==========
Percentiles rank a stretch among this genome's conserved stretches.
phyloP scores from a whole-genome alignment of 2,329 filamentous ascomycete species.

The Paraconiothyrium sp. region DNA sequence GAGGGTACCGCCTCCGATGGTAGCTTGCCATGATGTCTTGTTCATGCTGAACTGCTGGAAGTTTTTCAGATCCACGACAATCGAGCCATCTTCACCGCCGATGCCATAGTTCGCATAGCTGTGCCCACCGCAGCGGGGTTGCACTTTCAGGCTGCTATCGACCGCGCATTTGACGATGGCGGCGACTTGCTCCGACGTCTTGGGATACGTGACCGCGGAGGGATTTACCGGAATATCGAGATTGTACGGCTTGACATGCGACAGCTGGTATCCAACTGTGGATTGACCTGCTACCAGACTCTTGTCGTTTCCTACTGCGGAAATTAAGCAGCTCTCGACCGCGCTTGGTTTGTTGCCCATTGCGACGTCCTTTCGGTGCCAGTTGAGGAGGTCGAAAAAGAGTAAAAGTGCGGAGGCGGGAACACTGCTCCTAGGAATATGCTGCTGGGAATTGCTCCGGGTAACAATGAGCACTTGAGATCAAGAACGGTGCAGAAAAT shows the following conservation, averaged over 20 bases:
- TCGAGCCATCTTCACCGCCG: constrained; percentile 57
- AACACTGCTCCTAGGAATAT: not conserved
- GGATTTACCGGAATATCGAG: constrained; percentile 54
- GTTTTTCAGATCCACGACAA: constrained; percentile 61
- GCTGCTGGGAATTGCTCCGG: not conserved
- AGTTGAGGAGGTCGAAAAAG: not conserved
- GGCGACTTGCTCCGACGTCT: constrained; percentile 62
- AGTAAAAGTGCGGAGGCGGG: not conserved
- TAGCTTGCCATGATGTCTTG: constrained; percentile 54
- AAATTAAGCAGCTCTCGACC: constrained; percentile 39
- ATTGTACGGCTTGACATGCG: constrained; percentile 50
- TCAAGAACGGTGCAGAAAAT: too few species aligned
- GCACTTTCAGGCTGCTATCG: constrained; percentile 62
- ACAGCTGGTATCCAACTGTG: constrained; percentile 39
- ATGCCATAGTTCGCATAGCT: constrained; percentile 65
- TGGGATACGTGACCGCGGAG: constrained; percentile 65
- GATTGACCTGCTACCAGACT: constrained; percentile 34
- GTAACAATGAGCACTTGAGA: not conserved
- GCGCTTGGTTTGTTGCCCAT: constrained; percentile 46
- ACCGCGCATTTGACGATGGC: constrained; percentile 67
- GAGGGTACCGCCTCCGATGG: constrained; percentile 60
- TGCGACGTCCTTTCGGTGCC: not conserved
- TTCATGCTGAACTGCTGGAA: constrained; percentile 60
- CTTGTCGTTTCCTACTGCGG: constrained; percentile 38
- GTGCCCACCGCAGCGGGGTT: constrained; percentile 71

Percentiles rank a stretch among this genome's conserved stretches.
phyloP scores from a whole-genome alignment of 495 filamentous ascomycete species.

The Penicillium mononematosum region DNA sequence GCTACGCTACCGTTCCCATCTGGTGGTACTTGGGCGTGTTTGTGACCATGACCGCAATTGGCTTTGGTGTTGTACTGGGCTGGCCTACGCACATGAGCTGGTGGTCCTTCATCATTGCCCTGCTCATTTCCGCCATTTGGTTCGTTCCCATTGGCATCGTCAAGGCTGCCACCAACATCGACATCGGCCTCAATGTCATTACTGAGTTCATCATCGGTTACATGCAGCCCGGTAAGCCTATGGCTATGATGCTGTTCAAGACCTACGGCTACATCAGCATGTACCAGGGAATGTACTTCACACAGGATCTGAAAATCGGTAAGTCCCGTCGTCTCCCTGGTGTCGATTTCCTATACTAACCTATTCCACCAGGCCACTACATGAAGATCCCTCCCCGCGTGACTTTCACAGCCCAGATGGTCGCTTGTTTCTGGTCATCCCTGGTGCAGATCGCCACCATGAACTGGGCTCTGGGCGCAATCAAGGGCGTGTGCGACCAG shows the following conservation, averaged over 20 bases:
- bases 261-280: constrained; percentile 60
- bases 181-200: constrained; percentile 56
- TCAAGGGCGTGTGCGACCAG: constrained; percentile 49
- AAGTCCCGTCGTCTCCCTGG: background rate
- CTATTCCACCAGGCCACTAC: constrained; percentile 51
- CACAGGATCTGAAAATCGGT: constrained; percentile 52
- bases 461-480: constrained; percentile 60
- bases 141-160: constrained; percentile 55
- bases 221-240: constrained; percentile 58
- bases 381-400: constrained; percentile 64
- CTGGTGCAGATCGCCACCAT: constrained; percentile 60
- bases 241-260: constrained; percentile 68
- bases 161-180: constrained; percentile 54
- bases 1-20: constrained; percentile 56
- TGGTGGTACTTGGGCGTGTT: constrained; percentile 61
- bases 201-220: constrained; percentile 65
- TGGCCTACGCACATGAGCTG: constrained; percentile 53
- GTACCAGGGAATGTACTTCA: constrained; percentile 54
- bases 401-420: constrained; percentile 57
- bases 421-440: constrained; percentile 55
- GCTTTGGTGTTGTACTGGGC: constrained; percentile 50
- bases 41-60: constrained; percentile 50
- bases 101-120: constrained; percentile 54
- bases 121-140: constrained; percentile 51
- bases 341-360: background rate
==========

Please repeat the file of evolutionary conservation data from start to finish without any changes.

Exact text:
Percentiles rank a stretch among this genome's conserved stretches.
phyloP scores from a whole-genome alignment of 2,329 filamentous ascomycete species.

The Paraconiothyrium sp. region DNA sequence GAGGGTACCGCCTCCGATGGTAGCTTGCCATGATGTCTTGTTCATGCTGAACTGCTGGAAGTTTTTCAGATCCACGACAATCGAGCCATCTTCACCGCCGATGCCATAGTTCGCATAGCTGTGCCCACCGCAGCGGGGTTGCACTTTCAGGCTGCTATCGACCGCGCATTTGACGATGGCGGCGACTTGCTCCGACGTCTTGGGATACGTGACCGCGGAGGGATTTACCGGAATATCGAGATTGTACGGCTTGACATGCGACAGCTGGTATCCAACTGTGGATTGACCTGCTACCAGACTCTTGTCGTTTCCTACTGCGGAAATTAAGCAGCTCTCGACCGCGCTTGGTTTGTTGCCCATTGCGACGTCCTTTCGGTGCCAGTTGAGGAGGTCGAAAAAGAGTAAAAGTGCGGAGGCGGGAACACTGCTCCTAGGAATATGCTGCTGGGAATTGCTCCGGGTAACAATGAGCACTTGAGATCAAGAACGGTGCAGAAAAT shows the following conservation, averaged over 20 bases:
- TCGAGCCATCTTCACCGCCG: constrained; percentile 57
- AACACTGCTCCTAGGAATAT: not conserved
- GGATTTACCGGAATATCGAG: constrained; percentile 54
- GTTTTTCAGATCCACGACAA: constrained; percentile 61
- GCTGCTGGGAATTGCTCCGG: not conserved
- AGTTGAGGAGGTCGAAAAAG: not conserved
- GGCGACTTGCTCCGACGTCT: constrained; percentile 62
- AGTAAAAGTGCGGAGGCGGG: not conserved
- TAGCTTGCCATGATGTCTTG: constrained; percentile 54
- AAATTAAGCAGCTCTCGACC: constrained; percentile 39
- ATTGTACGGCTTGACATGCG: constrained; percentile 50
- TCAAGAACGGTGCAGAAAAT: too few species aligned
- GCACTTTCAGGCTGCTATCG: constrained; percentile 62
- ACAGCTGGTATCCAACTGTG: constrained; percentile 39
- ATGCCATAGTTCGCATAGCT: constrained; percentile 65
- TGGGATACGTGACCGCGGAG: constrained; percentile 65
- GATTGACCTGCTACCAGACT: constrained; percentile 34
- GTAACAATGAGCACTTGAGA: not conserved
- GCGCTTGGTTTGTTGCCCAT: constrained; percentile 46
- ACCGCGCATTTGACGATGGC: constrained; percentile 67
- GAGGGTACCGCCTCCGATGG: constrained; percentile 60
- TGCGACGTCCTTTCGGTGCC: not conserved
- TTCATGCTGAACTGCTGGAA: constrained; percentile 60
- CTTGTCGTTTCCTACTGCGG: constrained; percentile 38
- GTGCCCACCGCAGCGGGGTT: constrained; percentile 71

Percentiles rank a stretch among this genome's conserved stretches.
phyloP scores from a whole-genome alignment of 495 filamentous ascomycete species.

The Penicillium mononematosum region DNA sequence GCTACGCTACCGTTCCCATCTGGTGGTACTTGGGCGTGTTTGTGACCATGACCGCAATTGGCTTTGGTGTTGTACTGGGCTGGCCTACGCACATGAGCTGGTGGTCCTTCATCATTGCCCTGCTCATTTCCGCCATTTGGTTCGTTCCCATTGGCATCGTCAAGGCTGCCACCAACATCGACATCGGCCTCAATGTCATTACTGAGTTCATCATCGGTTACATGCAGCCCGGTAAGCCTATGGCTATGATGCTGTTCAAGACCTACGGCTACATCAGCATGTACCAGGGAATGTACTTCACACAGGATCTGAAAATCGGTAAGTCCCGTCGTCTCCCTGGTGTCGATTTCCTATACTAACCTATTCCACCAGGCCACTACATGAAGATCCCTCCCCGCGTGACTTTCACAGCCCAGATGGTCGCTTGTTTCTGGTCATCCCTGGTGCAGATCGCCACCATGAACTGGGCTCTGGGCGCAATCAAGGGCGTGTGCGACCAG shows the following conservation, averaged over 20 bases:
- bases 261-280: constrained; percentile 60
- bases 181-200: constrained; percentile 56
- TCAAGGGCGTGTGCGACCAG: constrained; percentile 49
- AAGTCCCGTCGTCTCCCTGG: background rate
- CTATTCCACCAGGCCACTAC: constrained; percentile 51
- CACAGGATCTGAAAATCGGT: constrained; percentile 52
- bases 461-480: constrained; percentile 60
- bases 141-160: constrained; percentile 55
- bases 221-240: constrained; percentile 58
- bases 381-400: constrained; percentile 64
- CTGGTGCAGATCGCCACCAT: constrained; percentile 60
- bases 241-260: constrained; percentile 68
- bases 161-180: constrained; percentile 54
- bases 1-20: constrained; percentile 56
- TGGTGGTACTTGGGCGTGTT: constrained; percentile 61
- bases 201-220: constrained; percentile 65
- TGGCCTACGCACATGAGCTG: constrained; percentile 53
- GTACCAGGGAATGTACTTCA: constrained; percentile 54
- bases 401-420: constrained; percentile 57
- bases 421-440: constrained; percentile 55
- GCTTTGGTGTTGTACTGGGC: constrained; percentile 50
- bases 41-60: constrained; percentile 50
- bases 101-120: constrained; percentile 54
- bases 121-140: constrained; percentile 51
- bases 341-360: background rate